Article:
During and After COVID-19: How Large and Small Businesses Can Plan for the Long Term

From tackling teleworking for the first time to improving customer communications, the CEO of Bryghtpath shares what businesses can do to stay viable.

by Chris McGovern
Director of Research, Connected Nation

Shoreview, MN (April 8, 2020) – COVID-19 has presented challenges for businesses large and small, from figuring out how to protect their workers to keeping their business open amid a drastic hit to the economy. As even the most optimistic predictions anticipate months of hardship yet to come, businesses continue to fight to stay afloat.

To learn what steps businesses can take, Connected Nation spoke with Bryan Strawser, Principal and Chief Executive of Bryghtpath LLC,a strategic advisory firm that specializes in global risk, crisis management, business continuity, intelligence and global security strategies, and crisis communications.

According to Strawser, companies should be focusing on employee safety while ensuring that their

Bryan Strawser

Bryan Strawser

upstream suppliers are well-positioned to weather the storm and continue delivering services to the organization. He also recommends shifting to work-from-home strategies as much as possible and communicating regularly with staff to make that transition go smoothly.

“Unless your organization has teleworked regularly across all employee classifications, it can be a jarring transition to a new way of collaborating,” said Strawser.

Regular communication to employees about what is happening within the business and thanking them for their work during these extraordinary times can go a long way. Using technology like online videoconferencing software, cloud-based project management tools, persistent chat systems, document sharing, and online collaboration tools can also enable businesses to work remotely and still be productive.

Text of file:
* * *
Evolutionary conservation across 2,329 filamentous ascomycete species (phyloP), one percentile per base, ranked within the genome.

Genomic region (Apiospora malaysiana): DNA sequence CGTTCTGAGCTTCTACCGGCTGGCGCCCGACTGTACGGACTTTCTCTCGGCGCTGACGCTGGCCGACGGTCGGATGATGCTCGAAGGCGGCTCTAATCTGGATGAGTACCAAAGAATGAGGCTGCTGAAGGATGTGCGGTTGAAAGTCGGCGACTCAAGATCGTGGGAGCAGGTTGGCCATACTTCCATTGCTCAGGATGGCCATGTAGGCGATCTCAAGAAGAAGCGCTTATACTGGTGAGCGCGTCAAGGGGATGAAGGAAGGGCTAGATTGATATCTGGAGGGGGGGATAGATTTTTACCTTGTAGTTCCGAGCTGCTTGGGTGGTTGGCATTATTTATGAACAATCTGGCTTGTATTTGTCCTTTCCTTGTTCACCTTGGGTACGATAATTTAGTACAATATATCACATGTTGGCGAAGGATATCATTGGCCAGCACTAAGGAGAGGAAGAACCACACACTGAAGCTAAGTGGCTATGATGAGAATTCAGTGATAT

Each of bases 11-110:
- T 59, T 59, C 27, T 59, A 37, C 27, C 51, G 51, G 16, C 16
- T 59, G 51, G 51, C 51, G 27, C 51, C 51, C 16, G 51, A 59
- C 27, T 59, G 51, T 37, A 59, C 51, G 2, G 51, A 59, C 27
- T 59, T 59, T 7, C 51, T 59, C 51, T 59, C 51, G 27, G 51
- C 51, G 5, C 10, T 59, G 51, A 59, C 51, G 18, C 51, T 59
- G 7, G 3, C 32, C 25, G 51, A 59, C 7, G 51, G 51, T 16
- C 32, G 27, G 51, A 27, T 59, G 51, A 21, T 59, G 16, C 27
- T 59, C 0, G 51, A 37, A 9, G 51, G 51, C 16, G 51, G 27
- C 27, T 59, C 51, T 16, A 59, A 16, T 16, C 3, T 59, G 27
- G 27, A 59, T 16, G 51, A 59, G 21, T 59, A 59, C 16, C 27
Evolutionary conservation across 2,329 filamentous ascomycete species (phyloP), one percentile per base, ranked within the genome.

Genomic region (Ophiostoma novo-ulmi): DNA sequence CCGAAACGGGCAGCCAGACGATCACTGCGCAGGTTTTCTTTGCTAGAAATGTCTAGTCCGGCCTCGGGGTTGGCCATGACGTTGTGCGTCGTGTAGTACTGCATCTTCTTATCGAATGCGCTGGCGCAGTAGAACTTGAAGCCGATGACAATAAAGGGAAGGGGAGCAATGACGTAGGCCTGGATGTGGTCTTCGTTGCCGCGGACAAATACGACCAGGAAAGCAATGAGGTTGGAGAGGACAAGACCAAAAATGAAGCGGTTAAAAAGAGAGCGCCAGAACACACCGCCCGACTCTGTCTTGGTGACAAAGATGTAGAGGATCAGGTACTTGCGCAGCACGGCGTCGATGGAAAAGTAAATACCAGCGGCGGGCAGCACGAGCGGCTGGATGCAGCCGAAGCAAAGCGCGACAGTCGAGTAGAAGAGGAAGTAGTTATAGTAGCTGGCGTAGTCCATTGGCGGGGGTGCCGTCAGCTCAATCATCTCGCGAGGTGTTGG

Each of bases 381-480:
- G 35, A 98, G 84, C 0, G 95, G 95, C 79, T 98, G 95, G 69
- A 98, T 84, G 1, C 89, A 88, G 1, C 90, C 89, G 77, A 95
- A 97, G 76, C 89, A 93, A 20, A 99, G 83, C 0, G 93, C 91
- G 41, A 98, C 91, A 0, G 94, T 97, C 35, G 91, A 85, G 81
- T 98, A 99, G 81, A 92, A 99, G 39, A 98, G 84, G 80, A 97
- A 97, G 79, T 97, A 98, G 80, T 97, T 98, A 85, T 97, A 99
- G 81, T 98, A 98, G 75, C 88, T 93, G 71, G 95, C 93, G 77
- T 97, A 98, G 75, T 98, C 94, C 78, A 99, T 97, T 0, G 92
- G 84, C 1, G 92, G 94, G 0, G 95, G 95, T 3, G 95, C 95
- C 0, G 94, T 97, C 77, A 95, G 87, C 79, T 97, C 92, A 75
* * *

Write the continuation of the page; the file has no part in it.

Strawser said companies should prioritize communication with their customers, advising them of what they are doing to maintain continuity of services for them — changes to the business, such as reduced or modified hours, changes in services, and so on.

In the long-term, Strawser recommends that companies should be looking at their overall financial health and how that may change in the coming weeks and months as the economy slows down. He says companies should be asking themselves: “What risks exist that should be addressed? How might changes in direction from public health agencies and the government impact our business in the coming weeks and months? What should we do today to ensure we are positioned for success and long-term continuity in the coming weeks?”

Changes in technology should also be part of that long-term consideration.

“It’s never too early to start thinking about what the ‘new normal’ will look like,” Strawser said. “How will your operating model change? Will teleworking be more accepted than it was before? What has changed within your business that you want to capture moving forward?  How has technology enabled or hindered your work?”

Strawser stressed the need for regular communication with employees, suppliers, and customers. Establishing plans ahead of time for emergency situations can help organizations be ready to keep everyone informed.

“We [at Bryghtpath] have always been strong advocates for building a consistent crisis management framework, plans, and processes,” he explained. “Then the organization has a collaborative decision-making and communication framework that helps them lead through any situation. Your employees want and need to hear from leadership at your company about what’s going on and how current events impact the business. Your customers need to know that you’re leading a viable organization that will be around for them throughout the current crisis. Honest and authentic leadership and communication is strongly needed in every company right now.”

Strawser stresses that getting reliable facts is important and notes several reliable sources such as:

After the immediate crisis has passed, there will be time for reflection and revising company plans.

“Companies owe it to themselves to take a hard look at what they learned during this crisis,” Strawser said. “They must then apply those lessons to improve their resiliency and challenge assumptions about their current operating model.”

Click here to read the full Q&A with Strawser.

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